• Deal details: ADT plans to trade on the NYSE under ticker ADT, with Morgan Stanley and Goldman Sachs serving as lead managers.
  • Bottom line: "ADT, which traces its roots to the American District Telegraph Co., makes security products ranging from burglar-alarm systems to wireless cameras for homes and businesses. It has worked to position itself as a player in the so-called smart-home market, which aims to connect consumers wirelessly to various household devices." — Maria Armental, WSJ
Venture Capital Deals

🚑 Aledade, a Bethesda, Md.-based startup that works with doctors to analyze patient data and coordinate care, has secured $23 million of what could be a $28 million funding round, per an SEC filing. Backers include Venrock and Biomatics Capital.

• Socrates AI, a San Francisco-based virtual assistant for enterprise workforce management, has raised $11 million in VC funding, per an SEC filing. Board members include partners with Venrock and Norwest Venture Partners.

• Framer, an Amsterdam-based developer of visual design tools, has raised $7 million in new VC funding. Accel led, and was joined by Foundation Capital, Designer Fund and AngelList.

• Nylas, a San Francisco-based provider of APIs for email, calendars and contacts, has raised $4 million in new funding. 8VC led, and was joined by Crunchfund, Great Oaks Venture Capital and Rubicon Venture Capital.

• Radar Relay, developer of a decentralized token exchange, has raised $3 million in VC funding. Blockchain Capital led, and was joined by Collaborative Fund, Digital Currency Group, Kindred Ventures, Kokopelli Capital, Notation Capital, Reciprocal Ventures, Sparkland Capital, SV Angel and V1.VC. Plus a Boulder, Colo.-based firm called Batshit Crazy Ventures, which is apparently a real thing.

Private Equity Deals

• Eurazeo and Primavera Capital Group have completed their previously-announced purchase of WorldStrides, a Charlottesville, Va.-based student travel company.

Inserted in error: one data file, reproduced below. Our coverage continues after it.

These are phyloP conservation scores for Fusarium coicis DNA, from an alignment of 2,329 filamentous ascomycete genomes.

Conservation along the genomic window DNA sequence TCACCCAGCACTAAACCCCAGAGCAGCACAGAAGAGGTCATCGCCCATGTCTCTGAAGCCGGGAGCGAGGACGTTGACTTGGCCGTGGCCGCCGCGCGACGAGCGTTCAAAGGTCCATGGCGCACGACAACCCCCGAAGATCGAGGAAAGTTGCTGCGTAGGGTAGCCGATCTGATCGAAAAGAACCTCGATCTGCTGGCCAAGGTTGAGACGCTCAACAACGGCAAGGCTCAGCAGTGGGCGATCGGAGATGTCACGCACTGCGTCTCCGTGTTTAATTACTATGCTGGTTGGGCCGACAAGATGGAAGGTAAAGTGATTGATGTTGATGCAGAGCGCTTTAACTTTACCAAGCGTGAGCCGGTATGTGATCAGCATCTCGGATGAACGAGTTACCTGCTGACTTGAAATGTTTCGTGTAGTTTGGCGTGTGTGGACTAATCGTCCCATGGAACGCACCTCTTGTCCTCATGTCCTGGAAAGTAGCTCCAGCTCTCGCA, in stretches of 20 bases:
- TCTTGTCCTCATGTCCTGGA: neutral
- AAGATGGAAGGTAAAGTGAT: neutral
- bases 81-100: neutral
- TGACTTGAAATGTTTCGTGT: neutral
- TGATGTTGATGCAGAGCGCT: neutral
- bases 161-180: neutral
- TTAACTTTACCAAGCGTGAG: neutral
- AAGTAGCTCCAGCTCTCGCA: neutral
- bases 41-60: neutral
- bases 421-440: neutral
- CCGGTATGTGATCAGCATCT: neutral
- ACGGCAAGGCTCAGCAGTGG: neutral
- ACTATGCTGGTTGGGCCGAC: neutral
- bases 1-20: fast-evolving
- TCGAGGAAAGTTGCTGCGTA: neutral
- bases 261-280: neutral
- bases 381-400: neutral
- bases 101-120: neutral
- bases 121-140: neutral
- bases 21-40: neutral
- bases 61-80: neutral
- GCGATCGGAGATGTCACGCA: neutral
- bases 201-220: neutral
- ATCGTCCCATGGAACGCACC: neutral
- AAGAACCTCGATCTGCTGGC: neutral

🚑 FFL Partners has acquired Autism Learning Partners, a Glendale, Calif.-based provider of applied behavior therapy.

⛽ Kinderhook Industries has acquired Intergulf, a La Porte, Texas-based provider of petroleum repurposing and treating services.

⛽ Panther Energy Company III, a Tulsa, Oka.-based exploration and production company focused on development drilling opportunities in oil-weighted North American basins, has launched with a $375 million equity commitment led by Kayne Anderson.

🚑 SoClean, an Oxford, Mass.-based maker of cleaning devices for CPAP machines, has raised an undisclosed amount of equity funding from DW Healthcare Partners.

⛽ Zenith Energy, an international liquids and bulk terminaling company owned by Warburg Pincus, has completed its previously-announced purchase of New York-listed Arc Logistics GP for around $322 million, or $16.50 per common unit. Sellers included Lightfoot Capital Partners.

Liquidity Events

• CyrusOne (Nasdaq: CONE) has agreed to acquire Zenium Data Centers, a London-based data center operator, for $442 million from Soros Fund Management.

• FullContact, a Denver-based content management software company, has agreed to acquire Mattermark, a sales lead startup that also provided startup data. According to TechCrunch, Mattermark will shut down and the deal amount isn't enough to pay out any common shareholders (i.e., employees). FullContact has raised around $50 million from Foundry Group, Baird Capital, Shea Ventures and Blue Note Ventures. Mattermark (which had limited layoffs over the summer) had raised $18 million from Foundry, Drummond Road Capital, NKM Capital and FUEL Capital.

More M&A

• Boeing (NYSE: BA) held takeover talks with Brazilian airplane maker Embraer SA, which currently is valued at around $3.7 billion, per the WSJ.

🍺 Fosun International has agreed to acquire an 18% stake in listed Chinese brewery Tsingtao for around $844 million.

• GVC Holdings (LSE: GVC) has agreed to acquire in British bookmaker Ladbrokes Coral Group (LSE: LCL) for $5.3.5 billion in cash and stock.

• Liberty Global (Nasdaq: LBTYA) is in advanced talks to sell its Austrian unit (UPC Austria) to Deutsche Telekom for around $2 billion, per the FT.

🚑 Roche (Swiss: ROG) has agreed to acquire San Diego-based cancer drug company Ignyta (Nasdaq: RXDX) for $1.7 billion, or $27 per share (74% premium over yesterday's closing price).

Royal Dutch Shell has agreed to acquire First Utility, a British provider of residential energy and broadband services.


• Beecken Petty O'Keefe, a Chicago-based private equity firm, is raising up to $600 million for its fifth fund, per SEC filings. Lazard is serving as placement agent.

It's Personnel

⛽ Orion Energy Partners has promoted Ethan Shoemaker and Chris Leary to managing director, and Inés Tovo and Tim Mister to vice president.

Final Feeling